ROME — Pope Francis has banned plastic in Vatican City State to stand in solidarity with environmentalists. He made the announcement from aboard the papal plane during a long-haul flight back from his recent trip to Africa.

The pope said he had been disturbed by a conversation a couple months ago with sea chaplains and fishermen who recounted how they had gathered six tons of plastic from the ocean over the course of a few months.

“In the Vatican we have banned plastic,” Francis told journalists. “We are working on that.”

The pope went on to explain that his prayer intention for September is for “the protection of the oceans that give us the oxygen we breathe.”

“We need to defend ecology and biodiversity — which is our life — and defend oxygen — which is our life,” he said. “I am comforted by the fact that it is young people who are waging this war. They have a great conscience and are saying: ‘The future is ours. Do what you want with yours but not with ours!’”

The pope said that he had been “anguished” when he saw a photo of a ship sailing all the way to the North Pole undisturbed by ice.

“And not long ago, we all saw the photograph of the symbolic funeral for an extinct glacier in Greenland,” he said.

In recent months, the pope has been adopting stronger rhetoric to describe what he sees as a climate emergency around the globe.

In his September 2 Message for the World Day of Prayer for the Care of Creation, the pope employed the apocalyptic language encouraged by climate alarmists to frighten people into taking action.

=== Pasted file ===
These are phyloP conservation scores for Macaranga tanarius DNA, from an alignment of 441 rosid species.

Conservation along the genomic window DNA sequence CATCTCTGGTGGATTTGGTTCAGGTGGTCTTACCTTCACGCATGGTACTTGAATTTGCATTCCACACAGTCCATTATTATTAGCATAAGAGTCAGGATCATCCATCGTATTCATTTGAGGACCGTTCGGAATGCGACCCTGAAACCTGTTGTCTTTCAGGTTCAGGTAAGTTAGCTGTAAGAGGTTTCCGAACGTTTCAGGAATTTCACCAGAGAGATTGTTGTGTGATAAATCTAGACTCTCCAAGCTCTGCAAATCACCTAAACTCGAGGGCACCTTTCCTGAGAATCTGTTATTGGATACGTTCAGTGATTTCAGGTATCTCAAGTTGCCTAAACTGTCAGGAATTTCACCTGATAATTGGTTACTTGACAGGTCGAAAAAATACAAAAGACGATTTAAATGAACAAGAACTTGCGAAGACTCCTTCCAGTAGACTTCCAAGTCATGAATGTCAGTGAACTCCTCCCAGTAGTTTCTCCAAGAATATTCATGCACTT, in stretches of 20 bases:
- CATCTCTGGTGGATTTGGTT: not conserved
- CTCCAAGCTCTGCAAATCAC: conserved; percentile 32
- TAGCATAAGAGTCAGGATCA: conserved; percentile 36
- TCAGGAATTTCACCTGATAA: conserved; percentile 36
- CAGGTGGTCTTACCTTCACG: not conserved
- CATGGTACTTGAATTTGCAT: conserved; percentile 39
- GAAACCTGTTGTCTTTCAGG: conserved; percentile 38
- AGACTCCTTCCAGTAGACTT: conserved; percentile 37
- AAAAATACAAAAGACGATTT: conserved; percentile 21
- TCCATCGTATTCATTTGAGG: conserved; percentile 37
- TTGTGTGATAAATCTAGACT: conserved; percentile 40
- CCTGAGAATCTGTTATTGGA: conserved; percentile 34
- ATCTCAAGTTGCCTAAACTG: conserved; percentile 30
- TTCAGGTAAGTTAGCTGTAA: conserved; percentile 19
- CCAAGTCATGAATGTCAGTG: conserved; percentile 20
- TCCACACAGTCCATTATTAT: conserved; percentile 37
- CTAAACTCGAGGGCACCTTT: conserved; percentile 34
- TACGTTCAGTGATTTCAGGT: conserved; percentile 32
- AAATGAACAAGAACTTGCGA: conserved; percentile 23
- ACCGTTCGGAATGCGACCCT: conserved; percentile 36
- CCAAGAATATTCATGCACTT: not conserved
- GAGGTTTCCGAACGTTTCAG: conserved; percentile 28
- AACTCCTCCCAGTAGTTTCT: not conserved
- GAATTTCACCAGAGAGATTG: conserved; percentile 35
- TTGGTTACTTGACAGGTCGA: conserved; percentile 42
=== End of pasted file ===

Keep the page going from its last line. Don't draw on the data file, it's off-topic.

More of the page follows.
Human beings have caused “a climate emergency that gravely threatens nature and life itself,” he said, urging “drastic measures” to fight global warming.

“Too many of us act like tyrants with regard to creation,” he declared. “Let us make an effort to change and to adopt more simple and respectful lifestyles!”

“Now is the time to abandon our dependence on fossil fuels and move, quickly and decisively, towards forms of clean energy and a sustainable and circular economy. Let us also learn to listen to indigenous peoples, whose age-old wisdom can teach us how to live in a better relationship with the environment,” he said.

Last April, a team of advertising consultants from SPARK Neuro published the results of a study which found that worn-out expressions such as “climate change” do not frighten people enough, whereas stronger vocabulary  such as “climate crisis” and “environmental collapse” produced a significantly stronger emotional response.

In his message, the pope said that the environment itself is endangered by “egoism and self-interest.”

The devastating effects of climate change “testify to the urgent need for interventions that can no longer be postponed,” he declared.

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